The Gift of Life: Understanding Organ Donation and Gift Exchange through Literature
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My training as a transplant surgeon included intensive education about the anatomy and physiology that makes transplantation feasible, but we rarely examined the act that makes transplantation possible: organ donation. Here I use literature to explore the idea of gift giving as it relates to transplantation. Although organ donation is commonly referred to as giving the “gift of life,” the metaphor of giving a gift may not completely encompass the complicated emotions, motives, and expectations involved. In Chapter 1, I present a brief history of organ transplantation and discuss how the concept of organ donation has been defined legally and administratively in the United States. Chapter 2 explores the idea of gift giving, focusing on the work of Marcel Mauss and comparing his construct with the idea of charitable gift giving. Chapter 3 is a close reading of Richard Selzer’s short story “Whither Thou Goest,” in which a widow deals with the aftermath of donating her husband’s organs. In the final chapter, I examine John Irving’s novel "The Fourth Hand" as it explores the relationship between the recipient of a hand transplant and the widow of the donor. Selzer’s story better reflects the current process of organ donation consistent with charitable gift giving, whereas Irving’s novel provides a potentially helpful alternative view of the relationship between donor and recipient. Both stories highlight the emotional complexities involved in the relationships between donor and recipient, but neither work completely conforms to Mauss’s construct of gift exchange. These stories provide a way to explore organ donation and its effects on both donor and recipient.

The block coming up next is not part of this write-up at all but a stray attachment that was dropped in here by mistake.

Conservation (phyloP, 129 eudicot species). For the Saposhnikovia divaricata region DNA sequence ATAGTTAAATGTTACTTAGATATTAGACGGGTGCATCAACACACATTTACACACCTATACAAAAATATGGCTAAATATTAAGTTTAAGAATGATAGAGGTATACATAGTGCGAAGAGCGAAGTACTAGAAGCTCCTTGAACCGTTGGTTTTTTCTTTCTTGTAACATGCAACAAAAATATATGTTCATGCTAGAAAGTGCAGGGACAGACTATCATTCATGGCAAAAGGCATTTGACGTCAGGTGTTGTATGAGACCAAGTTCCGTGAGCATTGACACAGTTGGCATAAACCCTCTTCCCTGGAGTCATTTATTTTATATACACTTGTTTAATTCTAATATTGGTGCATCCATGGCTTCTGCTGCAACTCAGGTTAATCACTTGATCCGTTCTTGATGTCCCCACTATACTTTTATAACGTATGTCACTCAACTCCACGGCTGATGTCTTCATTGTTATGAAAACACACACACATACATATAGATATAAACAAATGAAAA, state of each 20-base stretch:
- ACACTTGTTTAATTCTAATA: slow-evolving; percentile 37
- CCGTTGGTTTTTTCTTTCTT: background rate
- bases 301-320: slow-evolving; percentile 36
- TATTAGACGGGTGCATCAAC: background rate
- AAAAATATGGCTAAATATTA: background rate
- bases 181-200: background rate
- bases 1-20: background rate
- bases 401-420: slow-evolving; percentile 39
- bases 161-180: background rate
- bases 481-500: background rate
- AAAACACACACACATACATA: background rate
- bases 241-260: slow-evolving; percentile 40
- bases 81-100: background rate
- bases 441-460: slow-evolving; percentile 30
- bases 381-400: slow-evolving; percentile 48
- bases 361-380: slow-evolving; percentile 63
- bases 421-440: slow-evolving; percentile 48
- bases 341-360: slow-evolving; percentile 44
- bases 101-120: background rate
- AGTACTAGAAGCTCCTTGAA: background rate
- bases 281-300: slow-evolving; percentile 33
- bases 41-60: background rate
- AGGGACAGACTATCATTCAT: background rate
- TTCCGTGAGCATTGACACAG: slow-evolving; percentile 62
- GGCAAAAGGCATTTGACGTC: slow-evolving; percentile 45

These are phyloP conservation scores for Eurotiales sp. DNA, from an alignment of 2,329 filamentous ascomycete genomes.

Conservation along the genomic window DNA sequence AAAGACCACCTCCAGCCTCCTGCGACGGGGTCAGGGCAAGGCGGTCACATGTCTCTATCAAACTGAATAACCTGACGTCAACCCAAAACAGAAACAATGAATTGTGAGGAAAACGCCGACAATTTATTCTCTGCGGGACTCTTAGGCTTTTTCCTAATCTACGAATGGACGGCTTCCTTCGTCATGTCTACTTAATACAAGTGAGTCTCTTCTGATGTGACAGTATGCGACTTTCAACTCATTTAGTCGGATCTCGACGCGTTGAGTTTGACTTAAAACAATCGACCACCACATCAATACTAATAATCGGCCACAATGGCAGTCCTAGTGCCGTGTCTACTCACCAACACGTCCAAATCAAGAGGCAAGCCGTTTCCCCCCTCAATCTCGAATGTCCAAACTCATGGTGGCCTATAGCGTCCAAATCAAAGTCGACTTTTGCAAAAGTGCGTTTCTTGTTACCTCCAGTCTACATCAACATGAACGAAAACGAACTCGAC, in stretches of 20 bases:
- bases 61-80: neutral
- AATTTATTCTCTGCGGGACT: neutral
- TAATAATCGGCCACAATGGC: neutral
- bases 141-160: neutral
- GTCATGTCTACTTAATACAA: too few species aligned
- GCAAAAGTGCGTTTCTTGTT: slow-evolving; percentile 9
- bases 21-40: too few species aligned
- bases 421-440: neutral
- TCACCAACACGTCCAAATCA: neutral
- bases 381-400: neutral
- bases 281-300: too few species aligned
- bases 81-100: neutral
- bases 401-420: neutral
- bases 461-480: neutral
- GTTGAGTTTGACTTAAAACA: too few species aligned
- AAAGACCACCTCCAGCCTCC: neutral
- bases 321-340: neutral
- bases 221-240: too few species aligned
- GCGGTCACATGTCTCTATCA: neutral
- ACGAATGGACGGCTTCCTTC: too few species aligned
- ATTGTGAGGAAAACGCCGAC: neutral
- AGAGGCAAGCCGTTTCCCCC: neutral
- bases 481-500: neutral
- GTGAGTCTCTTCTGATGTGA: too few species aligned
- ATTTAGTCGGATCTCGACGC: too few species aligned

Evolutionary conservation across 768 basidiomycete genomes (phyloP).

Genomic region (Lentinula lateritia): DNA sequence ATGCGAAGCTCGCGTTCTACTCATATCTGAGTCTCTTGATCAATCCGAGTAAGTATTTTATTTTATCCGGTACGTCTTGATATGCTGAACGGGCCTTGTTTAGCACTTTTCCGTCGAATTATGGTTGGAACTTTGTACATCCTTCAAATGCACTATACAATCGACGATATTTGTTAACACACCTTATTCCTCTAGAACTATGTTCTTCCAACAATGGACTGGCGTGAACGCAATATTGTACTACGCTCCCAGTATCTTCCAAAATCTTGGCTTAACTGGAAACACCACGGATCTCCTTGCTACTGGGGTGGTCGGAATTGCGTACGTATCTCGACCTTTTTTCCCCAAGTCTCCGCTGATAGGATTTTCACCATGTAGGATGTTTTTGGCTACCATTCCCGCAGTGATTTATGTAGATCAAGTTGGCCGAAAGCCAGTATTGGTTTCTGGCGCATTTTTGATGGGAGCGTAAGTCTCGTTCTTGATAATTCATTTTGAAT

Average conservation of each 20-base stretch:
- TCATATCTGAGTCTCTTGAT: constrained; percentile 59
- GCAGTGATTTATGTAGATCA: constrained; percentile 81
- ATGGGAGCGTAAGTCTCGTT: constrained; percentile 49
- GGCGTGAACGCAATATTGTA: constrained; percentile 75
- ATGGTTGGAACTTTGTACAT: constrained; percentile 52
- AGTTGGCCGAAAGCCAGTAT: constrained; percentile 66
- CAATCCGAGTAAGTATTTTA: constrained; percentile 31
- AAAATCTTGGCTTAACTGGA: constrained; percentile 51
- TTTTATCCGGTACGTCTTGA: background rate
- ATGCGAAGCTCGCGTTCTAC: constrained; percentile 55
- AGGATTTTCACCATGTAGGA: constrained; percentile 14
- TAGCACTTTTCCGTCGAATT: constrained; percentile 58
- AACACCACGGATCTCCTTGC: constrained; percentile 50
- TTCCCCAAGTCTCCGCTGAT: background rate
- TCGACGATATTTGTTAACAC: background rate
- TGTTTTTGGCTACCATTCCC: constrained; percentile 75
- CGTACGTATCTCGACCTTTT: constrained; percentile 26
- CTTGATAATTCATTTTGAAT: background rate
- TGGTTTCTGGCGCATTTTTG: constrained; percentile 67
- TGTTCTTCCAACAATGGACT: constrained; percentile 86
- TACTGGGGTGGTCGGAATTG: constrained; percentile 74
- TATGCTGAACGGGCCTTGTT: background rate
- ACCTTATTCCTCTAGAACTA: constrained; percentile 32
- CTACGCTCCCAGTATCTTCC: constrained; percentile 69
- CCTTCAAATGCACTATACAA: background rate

DepartmentGraduate Liberal Studies
ProvenanceReplaced PDF with updated copy on 2018-5-07 by mjf33. Project awarded departmental Exemplary Title honor.
CitationMartin, Abigail Ellen (2018). The Gift of Life: Understanding Organ Donation and Gift Exchange through Literature. Master's thesis, Duke University. Retrieved from https://hdl.handle.net/10161/15993.
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This work is licensed under a Creative Commons Attribution-Noncommercial-No Derivative Works 3.0 United States License.
Rights for Collection: Graduate Liberal Studies